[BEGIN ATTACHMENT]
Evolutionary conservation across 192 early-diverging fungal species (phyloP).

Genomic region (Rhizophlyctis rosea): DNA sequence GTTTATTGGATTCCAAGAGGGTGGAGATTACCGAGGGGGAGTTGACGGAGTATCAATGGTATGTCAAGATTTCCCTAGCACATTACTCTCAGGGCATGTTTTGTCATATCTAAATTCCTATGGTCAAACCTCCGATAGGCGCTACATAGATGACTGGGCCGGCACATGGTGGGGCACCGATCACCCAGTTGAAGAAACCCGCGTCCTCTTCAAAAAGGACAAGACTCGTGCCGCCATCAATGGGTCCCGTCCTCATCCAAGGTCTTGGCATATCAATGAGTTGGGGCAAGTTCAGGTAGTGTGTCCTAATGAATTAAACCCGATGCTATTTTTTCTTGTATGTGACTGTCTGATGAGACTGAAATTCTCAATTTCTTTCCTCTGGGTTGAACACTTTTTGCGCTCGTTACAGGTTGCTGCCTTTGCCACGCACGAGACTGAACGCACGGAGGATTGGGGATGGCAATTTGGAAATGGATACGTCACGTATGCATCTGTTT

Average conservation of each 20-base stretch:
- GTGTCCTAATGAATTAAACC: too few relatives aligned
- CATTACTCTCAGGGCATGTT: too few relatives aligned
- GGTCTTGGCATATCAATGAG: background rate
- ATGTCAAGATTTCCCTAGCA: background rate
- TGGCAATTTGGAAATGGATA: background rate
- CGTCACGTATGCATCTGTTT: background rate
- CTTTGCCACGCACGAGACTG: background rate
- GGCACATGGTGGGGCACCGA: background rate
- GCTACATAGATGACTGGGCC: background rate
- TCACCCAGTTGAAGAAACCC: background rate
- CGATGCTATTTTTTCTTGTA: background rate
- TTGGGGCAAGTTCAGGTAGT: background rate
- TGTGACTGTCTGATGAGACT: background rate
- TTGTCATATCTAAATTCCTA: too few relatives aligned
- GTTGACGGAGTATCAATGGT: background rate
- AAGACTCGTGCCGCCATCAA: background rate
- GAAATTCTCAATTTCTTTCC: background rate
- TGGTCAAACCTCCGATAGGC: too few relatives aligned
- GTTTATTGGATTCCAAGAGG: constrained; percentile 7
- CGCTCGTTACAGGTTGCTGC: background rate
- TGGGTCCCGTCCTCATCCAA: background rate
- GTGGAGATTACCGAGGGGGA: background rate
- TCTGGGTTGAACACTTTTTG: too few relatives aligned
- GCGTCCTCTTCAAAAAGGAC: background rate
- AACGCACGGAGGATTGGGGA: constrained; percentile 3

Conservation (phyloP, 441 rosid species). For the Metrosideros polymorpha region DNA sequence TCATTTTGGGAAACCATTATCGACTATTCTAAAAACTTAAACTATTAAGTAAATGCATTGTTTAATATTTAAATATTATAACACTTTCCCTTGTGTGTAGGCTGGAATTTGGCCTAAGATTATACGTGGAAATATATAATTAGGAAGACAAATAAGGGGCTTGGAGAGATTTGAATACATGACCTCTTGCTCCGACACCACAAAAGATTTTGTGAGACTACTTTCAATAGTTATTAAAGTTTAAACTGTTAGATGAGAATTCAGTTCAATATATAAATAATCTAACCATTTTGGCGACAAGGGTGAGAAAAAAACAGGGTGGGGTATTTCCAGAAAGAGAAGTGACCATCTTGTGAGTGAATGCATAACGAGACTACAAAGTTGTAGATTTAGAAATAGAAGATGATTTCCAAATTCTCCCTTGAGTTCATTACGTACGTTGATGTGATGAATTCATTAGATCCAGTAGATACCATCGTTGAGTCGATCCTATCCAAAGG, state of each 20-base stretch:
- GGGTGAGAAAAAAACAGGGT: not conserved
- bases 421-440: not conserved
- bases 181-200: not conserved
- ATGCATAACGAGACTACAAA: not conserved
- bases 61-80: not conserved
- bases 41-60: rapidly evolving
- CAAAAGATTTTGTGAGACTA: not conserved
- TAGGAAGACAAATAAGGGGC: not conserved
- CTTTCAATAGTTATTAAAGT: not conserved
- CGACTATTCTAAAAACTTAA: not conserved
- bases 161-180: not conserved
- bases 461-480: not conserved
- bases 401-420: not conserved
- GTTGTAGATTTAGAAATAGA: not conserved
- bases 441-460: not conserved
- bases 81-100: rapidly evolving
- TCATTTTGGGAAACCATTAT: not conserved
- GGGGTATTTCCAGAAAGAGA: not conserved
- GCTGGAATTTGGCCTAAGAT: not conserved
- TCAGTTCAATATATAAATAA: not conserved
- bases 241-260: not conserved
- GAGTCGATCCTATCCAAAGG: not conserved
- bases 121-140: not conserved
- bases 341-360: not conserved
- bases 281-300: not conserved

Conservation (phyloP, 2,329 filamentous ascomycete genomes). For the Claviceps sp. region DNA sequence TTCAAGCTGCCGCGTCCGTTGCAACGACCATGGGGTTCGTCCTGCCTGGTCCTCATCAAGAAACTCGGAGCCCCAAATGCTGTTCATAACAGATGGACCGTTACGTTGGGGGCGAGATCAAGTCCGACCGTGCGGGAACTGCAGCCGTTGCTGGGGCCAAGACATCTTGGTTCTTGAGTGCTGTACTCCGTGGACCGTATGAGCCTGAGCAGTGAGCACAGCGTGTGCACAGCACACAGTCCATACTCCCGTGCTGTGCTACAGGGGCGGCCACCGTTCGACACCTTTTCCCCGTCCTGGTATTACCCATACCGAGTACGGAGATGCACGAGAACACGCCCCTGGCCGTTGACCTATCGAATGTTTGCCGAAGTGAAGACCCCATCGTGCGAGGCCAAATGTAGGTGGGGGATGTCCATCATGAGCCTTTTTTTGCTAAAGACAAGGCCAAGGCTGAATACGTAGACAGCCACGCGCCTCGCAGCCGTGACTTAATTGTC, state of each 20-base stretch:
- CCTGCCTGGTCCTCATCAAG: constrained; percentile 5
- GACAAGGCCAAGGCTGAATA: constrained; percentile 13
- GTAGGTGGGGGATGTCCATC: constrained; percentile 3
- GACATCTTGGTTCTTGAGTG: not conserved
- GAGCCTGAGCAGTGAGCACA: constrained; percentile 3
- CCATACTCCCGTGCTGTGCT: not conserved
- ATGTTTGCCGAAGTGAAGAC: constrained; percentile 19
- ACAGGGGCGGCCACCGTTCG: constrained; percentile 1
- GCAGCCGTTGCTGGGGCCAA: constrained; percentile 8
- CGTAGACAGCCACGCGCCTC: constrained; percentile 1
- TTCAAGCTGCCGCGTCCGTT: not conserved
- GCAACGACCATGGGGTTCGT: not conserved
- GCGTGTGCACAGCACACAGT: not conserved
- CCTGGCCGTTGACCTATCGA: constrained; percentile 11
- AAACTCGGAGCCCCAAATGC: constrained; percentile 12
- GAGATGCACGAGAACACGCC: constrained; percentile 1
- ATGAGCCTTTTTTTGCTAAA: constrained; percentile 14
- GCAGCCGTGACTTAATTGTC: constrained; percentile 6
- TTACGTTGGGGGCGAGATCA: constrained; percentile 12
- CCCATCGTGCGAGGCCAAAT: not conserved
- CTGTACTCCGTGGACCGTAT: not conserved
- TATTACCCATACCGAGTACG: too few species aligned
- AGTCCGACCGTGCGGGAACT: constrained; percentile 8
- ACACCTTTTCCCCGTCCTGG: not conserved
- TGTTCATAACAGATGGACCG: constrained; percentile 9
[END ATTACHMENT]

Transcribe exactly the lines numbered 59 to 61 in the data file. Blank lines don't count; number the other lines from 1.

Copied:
- GACATCTTGGTTCTTGAGTG: not conserved
- GAGCCTGAGCAGTGAGCACA: constrained; percentile 3
- CCATACTCCCGTGCTGTGCT: not conserved